8

What does the structure of Lord Atkin's words on the 'neighbour principle' suggest?

Lord Atkin's development of the 'neighbour principle' hints at a two-part structure to the concept of duty of care;
1. Is this a case of the type to which the law of negligence is applicable? If so;
2. Was it foreseeable that this claimant would be harmed by the defendant's act?
The 'neighbour principle' seemingly addresses the first of these questions.

9

What is the function of the duty of care requirement central to Lord Atkin's 'neighbour principle'?

The Duty of Care can be said to serve the function of controlling the reach of law of negligence - without it the potential for liability would be virtually unlimited.

10

How did the courts position on liability stemming from carelessly causing harm develop into the 1970s?

Gradually thinking began to change and, by the 1970s, the tort of negligence had come to be seen as ‘an ocean of liability for carelessly causing foreseeable harm, dotted with islands of non-liability, rather than as a crowded archipelago of individual duty situations’.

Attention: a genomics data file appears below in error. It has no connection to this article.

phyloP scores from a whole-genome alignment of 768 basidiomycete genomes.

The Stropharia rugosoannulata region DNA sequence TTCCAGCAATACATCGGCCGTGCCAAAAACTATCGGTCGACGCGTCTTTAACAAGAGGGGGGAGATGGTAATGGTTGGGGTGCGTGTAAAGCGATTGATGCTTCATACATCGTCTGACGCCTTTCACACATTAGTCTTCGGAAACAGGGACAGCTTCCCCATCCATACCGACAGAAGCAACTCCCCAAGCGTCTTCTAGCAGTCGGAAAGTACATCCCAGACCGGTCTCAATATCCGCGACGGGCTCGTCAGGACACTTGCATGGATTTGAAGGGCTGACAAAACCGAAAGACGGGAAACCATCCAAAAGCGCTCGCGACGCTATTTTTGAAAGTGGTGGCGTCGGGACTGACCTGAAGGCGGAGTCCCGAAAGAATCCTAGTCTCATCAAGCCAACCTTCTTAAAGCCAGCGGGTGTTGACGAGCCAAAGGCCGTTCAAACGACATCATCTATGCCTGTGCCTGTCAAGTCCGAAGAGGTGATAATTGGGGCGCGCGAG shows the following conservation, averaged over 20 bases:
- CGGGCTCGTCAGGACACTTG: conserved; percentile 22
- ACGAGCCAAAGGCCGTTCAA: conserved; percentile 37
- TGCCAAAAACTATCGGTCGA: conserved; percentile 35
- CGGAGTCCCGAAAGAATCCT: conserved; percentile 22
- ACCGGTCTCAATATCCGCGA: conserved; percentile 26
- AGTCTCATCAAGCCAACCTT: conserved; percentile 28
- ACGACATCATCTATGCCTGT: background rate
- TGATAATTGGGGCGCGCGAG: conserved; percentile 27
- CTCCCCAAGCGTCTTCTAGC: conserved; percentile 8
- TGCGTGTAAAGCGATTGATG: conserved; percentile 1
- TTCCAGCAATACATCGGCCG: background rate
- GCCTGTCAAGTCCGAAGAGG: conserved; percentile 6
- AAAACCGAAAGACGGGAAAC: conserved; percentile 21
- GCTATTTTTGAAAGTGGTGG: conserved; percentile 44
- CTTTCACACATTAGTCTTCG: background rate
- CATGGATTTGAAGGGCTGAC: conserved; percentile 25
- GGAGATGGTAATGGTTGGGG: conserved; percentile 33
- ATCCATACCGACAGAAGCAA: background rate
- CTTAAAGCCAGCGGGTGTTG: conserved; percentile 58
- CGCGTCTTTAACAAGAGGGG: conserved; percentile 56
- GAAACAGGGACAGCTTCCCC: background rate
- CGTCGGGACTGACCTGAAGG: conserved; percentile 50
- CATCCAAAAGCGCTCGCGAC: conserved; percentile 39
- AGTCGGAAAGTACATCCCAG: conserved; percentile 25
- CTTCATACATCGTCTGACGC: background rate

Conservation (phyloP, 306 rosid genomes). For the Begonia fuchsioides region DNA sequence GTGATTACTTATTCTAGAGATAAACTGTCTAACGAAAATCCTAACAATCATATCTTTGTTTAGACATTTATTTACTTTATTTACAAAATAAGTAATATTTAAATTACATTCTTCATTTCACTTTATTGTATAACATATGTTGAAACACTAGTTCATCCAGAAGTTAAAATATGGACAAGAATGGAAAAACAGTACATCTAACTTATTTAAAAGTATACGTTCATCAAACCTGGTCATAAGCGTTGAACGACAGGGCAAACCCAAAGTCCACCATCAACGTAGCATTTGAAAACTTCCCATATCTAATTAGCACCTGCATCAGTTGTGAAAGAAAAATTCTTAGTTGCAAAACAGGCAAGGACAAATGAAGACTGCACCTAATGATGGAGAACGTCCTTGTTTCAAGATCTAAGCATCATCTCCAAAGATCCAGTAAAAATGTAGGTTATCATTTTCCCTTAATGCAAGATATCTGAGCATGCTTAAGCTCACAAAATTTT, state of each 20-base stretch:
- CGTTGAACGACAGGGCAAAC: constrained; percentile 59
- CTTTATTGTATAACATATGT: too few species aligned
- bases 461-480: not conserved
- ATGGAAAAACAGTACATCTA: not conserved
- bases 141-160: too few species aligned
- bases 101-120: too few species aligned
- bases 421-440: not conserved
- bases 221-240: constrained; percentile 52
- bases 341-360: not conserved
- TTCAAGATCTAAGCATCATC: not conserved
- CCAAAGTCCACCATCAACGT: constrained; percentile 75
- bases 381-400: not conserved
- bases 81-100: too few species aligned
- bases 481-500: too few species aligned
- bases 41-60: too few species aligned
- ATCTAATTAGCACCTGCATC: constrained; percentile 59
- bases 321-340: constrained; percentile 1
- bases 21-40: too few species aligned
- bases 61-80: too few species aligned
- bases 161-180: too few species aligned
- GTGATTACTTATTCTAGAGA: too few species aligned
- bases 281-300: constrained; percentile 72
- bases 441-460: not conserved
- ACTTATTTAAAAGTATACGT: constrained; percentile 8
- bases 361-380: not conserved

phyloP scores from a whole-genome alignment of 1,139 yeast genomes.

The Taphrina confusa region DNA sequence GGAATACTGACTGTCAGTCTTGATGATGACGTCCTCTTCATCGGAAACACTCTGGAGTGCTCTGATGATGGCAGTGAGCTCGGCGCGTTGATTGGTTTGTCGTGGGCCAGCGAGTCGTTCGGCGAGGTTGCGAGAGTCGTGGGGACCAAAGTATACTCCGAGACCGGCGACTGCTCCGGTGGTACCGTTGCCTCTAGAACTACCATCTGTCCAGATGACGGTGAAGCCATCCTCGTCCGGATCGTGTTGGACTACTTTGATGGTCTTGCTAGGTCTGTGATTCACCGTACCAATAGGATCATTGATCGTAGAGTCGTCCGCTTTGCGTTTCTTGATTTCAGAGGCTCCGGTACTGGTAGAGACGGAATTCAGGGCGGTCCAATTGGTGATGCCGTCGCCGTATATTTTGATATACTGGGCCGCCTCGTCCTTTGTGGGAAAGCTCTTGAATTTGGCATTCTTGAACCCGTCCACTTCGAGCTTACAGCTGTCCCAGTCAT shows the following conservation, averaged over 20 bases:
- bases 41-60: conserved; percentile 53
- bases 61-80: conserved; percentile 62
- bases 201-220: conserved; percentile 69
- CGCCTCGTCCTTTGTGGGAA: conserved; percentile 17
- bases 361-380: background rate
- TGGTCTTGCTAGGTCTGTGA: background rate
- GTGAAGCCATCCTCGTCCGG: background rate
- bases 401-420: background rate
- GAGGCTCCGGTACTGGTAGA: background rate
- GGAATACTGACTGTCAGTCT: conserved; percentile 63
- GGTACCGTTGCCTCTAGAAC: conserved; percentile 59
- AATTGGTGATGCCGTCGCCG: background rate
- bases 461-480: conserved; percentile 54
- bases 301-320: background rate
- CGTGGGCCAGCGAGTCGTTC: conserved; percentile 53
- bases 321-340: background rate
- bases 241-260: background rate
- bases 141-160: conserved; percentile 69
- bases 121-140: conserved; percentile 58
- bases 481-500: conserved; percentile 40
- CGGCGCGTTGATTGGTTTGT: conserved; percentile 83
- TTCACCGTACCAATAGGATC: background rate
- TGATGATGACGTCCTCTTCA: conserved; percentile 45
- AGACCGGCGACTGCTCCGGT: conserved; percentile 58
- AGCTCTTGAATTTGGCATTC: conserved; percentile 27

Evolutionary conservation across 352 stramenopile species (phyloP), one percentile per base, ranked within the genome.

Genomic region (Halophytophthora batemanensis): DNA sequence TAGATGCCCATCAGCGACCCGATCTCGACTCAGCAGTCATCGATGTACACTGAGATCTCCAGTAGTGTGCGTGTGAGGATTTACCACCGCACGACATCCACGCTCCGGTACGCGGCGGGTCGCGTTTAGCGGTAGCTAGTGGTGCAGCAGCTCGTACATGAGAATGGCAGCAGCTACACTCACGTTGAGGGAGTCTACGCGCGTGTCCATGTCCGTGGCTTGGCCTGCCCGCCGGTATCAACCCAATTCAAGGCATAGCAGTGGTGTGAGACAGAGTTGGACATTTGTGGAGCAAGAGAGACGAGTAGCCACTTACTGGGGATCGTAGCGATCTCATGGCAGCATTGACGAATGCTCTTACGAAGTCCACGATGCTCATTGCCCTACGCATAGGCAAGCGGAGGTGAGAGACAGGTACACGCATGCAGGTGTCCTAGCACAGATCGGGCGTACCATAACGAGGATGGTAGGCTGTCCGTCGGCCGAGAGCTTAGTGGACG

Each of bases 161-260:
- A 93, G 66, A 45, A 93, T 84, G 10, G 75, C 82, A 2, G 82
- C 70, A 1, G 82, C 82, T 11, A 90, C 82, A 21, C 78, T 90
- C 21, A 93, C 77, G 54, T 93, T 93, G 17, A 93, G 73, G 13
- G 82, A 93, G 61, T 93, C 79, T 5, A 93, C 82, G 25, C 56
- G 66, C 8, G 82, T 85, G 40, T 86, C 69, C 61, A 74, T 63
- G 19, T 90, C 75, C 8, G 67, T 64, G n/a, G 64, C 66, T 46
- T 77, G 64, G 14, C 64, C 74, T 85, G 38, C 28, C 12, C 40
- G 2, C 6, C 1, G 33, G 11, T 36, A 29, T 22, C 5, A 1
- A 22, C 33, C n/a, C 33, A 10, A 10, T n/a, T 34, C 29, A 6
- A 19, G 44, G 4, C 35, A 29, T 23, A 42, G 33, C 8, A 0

11

What was the perceived issue with this position of the courts?

It appeared that, rather than a gradual widening of specific duties, the courts appeared to be operating from an (excessively) broad principle of (almost) default liability wherever harm was caused by a defendant’s careless conduct.

12

Which cases are key in demonstrating the post-Donoghue expansion of liability referred to above?

1. Home Office v Dorset Yacht Co Ltd
2. Anns v Merton LBC
3. Hedley Byrne v Heller & Partners Ltd
4. Junior Brooks Co Ltd v Veitchi Co Ltd

13

What were the details of the Dorset Yacht Case?

Some boys escaped from a weekend outing and damaged the plaintiffs yacht. Did the Prison Authorities owe a duty of care in respect of the actions of youth offenders in custody?

14

What was the finding in the Dorset Yacht Case?

The House of Lords held by a majority of 4 to 1 that there was a duty of care owed by the Home Office to the plaintiff.

15

How did the Dorset Yacht Case represent an expansion of post-Donoghue liability?

1. The wrong against the plaintiff had not been committed by the defendant or his employees but rather a third party - the boys - so liability must have been based upon an omission (to control the boys actions)
2. The defendant was a public body and was therefore subject to statutory and resource constraints